Teams and Tools Unlock Millions in Savings at Texas Children’s (CHIME)

Note: The original Chime article seems to no longer be available on their site.

For Terri Brown, a research specialist and assistant director of data support at Texas Children’s Hospital, using EHR data for clinical research was initially quite cumbersome.

The process involved report requests to IT, followed by weeks of waiting. Should Brown necessitate further evaluation of the results, another report request would have to be submitted to the IT department, and the weeks-long cycle would repeat again.

Eventually, Brown was faced with a tough predicament, one that would seem to contradict the benefits of possessing electronic data. “Is it worth it to have an extra element built into a report or should I just do a hundred manual chart reviews instead of waiting weeks for the report?” she recalled.

That dilemma, and many others like it, struck Myra Davis, senior vice president and CIO for the Houston-based pediatric hospital.  She was frustrated that the IT department had become a “report factory,” and she worried about clinicians’ disaffection with the circuitous route needed to extract intelligence from electronic records.

“When it used to take three months to get a report, now within 30 minutes you have such a great understanding of the data. It takes away the false leads. It tells you what the source of truth is for how we have changed care delivery. It has been revolutionary.”

– Terri Brown, Research Specialist and Assistant Director of Data Support

“Our clinicians thought that the EHR was a silver bullet to get the data they needed,” she said. “The comments I would hear were, ‘I can’t get the right data,’ or ‘The IT staff doesn’t understand what I need from the records.’ It created nothing but frustration.”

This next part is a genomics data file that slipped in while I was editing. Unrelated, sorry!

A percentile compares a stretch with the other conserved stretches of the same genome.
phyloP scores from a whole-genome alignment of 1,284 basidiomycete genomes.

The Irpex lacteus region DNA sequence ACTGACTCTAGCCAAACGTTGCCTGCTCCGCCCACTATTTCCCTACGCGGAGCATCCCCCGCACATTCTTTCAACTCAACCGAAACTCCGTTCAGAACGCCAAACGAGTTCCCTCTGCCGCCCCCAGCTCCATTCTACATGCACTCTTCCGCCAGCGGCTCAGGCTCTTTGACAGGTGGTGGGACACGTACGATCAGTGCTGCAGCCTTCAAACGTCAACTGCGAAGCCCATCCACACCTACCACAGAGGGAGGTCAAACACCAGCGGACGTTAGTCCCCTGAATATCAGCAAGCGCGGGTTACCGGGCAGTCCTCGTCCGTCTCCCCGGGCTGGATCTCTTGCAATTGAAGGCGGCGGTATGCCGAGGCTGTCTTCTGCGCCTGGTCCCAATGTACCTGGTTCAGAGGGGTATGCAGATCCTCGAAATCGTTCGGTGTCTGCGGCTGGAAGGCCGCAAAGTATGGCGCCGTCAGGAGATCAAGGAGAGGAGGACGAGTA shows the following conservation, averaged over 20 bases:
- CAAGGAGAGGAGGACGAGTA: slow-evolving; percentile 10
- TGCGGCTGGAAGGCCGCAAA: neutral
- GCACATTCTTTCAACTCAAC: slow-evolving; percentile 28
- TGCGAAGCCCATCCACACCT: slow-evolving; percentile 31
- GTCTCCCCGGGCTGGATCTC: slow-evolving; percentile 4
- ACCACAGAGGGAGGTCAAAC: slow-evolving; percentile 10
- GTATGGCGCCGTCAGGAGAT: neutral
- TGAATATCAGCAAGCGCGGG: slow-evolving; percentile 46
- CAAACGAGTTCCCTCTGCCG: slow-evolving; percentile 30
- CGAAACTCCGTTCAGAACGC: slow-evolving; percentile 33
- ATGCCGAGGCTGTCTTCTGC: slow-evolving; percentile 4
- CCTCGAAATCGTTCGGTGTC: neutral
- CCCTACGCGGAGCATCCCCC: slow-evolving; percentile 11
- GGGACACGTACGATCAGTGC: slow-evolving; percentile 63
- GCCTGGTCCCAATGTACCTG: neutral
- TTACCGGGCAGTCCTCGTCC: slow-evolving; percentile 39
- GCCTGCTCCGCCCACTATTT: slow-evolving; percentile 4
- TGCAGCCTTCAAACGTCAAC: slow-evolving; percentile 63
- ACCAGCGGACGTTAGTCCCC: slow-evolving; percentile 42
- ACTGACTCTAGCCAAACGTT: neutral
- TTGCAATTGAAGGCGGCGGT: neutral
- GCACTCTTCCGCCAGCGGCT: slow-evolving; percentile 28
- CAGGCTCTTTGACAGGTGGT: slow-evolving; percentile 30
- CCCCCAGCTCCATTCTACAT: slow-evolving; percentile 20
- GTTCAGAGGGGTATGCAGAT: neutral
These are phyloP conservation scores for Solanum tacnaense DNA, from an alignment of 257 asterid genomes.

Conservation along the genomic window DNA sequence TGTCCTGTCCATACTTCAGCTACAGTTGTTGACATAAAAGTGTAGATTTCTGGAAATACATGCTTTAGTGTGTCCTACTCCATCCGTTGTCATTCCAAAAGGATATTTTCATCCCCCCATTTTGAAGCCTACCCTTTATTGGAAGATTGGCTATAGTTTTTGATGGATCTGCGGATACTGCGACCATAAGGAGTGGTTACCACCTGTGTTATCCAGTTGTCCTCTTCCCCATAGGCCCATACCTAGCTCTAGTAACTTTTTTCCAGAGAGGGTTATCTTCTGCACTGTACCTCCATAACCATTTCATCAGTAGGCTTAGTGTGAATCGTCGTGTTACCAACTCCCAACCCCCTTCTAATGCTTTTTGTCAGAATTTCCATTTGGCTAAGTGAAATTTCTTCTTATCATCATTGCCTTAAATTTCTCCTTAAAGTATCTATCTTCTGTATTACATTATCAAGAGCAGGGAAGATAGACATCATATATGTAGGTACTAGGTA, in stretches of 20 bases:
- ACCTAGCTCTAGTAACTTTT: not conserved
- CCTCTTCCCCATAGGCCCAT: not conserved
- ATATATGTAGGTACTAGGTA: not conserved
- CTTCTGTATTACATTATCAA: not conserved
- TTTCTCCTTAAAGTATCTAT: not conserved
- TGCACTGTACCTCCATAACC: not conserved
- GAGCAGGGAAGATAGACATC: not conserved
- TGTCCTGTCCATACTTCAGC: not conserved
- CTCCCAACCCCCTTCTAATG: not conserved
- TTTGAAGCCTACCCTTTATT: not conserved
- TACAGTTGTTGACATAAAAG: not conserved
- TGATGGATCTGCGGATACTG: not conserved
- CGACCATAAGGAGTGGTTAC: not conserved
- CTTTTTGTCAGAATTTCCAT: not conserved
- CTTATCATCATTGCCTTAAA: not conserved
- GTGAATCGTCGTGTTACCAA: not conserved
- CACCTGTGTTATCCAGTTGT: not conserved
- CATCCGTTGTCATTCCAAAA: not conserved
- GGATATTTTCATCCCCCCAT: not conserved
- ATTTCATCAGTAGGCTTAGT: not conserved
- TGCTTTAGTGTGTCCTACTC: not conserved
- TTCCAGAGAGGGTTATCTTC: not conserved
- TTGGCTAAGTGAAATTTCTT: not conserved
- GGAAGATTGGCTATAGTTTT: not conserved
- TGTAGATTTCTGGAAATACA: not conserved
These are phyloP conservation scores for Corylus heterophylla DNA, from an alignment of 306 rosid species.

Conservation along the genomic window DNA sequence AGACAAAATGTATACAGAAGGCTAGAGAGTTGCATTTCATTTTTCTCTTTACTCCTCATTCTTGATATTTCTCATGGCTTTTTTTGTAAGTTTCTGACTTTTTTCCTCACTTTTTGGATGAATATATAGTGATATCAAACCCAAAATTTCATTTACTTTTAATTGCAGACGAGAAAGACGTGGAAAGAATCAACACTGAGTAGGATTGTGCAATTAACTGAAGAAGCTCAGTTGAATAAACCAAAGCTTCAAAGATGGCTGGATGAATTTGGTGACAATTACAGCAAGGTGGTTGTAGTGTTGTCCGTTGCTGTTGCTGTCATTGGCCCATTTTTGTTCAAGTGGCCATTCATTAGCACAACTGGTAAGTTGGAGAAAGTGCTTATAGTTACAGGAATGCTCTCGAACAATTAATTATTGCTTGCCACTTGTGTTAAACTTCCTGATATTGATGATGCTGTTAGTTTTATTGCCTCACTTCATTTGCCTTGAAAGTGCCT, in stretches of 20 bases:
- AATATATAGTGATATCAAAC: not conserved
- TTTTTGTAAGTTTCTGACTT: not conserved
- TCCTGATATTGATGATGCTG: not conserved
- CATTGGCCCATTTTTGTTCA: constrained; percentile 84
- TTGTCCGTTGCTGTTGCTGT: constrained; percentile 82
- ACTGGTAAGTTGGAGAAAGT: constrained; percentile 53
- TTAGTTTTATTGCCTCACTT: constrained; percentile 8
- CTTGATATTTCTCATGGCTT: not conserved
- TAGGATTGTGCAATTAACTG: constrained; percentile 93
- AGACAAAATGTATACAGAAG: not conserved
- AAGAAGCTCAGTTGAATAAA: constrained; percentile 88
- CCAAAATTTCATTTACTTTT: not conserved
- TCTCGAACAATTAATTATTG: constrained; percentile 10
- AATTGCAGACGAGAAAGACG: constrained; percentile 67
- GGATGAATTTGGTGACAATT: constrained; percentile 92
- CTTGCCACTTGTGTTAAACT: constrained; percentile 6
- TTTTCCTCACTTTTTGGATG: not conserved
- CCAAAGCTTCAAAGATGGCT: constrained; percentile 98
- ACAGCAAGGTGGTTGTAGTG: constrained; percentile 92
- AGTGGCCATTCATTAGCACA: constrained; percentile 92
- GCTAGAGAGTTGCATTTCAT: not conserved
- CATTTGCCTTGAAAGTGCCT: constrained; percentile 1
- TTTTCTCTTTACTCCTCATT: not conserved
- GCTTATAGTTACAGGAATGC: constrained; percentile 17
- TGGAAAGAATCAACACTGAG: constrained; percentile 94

Then, Texas Children’s Hospital made some radical changes. The hospital began work on an enterprise-wide data warehouse solution to implement a clinical, analytical and process based framework. IT staff and clinicians started working in cross-functional teams, using new analytics applications that enabled them to better visualize results in minutes, opposed to months.

“The data has been wonderful; the platform that’s been chosen is ideal. It’s great to be in a meeting to slice and dice the data,” Brown said. “When it used to take three months to get a report, now within 30 minutes you have such a great understanding of the data. It takes away the false leads. It tells you what the source of truth is for how we have changed care delivery. It has been revolutionary.”

The Perils and Promise of Research

Expectations are high for the use of clinical data systems in healthcare. The federal government has provided billions in incentive payments to generate widespread use and adoption of EHRs. Those implementing the systems are counting on EHRs to provide useful information, enabling safer and more effective care.

While the strength of EHR systems is recording information in digital formats, analyzing the data can be difficult. Furthermore, electronic clinical information is not easily matched with financial and administrative data, adding more complexity to the analytic process.

Using EHR data is rarely a user-friendly process. Report-producing applications require technical acumen beyond the ability of most busy clinicians. And it’s just as rare to find an IT staff member who understands the nuances of the research that clinicians want to pursue.

This type of conundrum stood in the way of some quality initiatives at Texas Children’s, which sought to improve the quality and coordination of care it provided to patients. Executives at the facility also knew that future reimbursement changes would increase the need to improve efficiency and better treat patient populations with common diseases, such as asthma, diabetes and pneumonia, which are costly to treat when patients’ care is not carefully managed.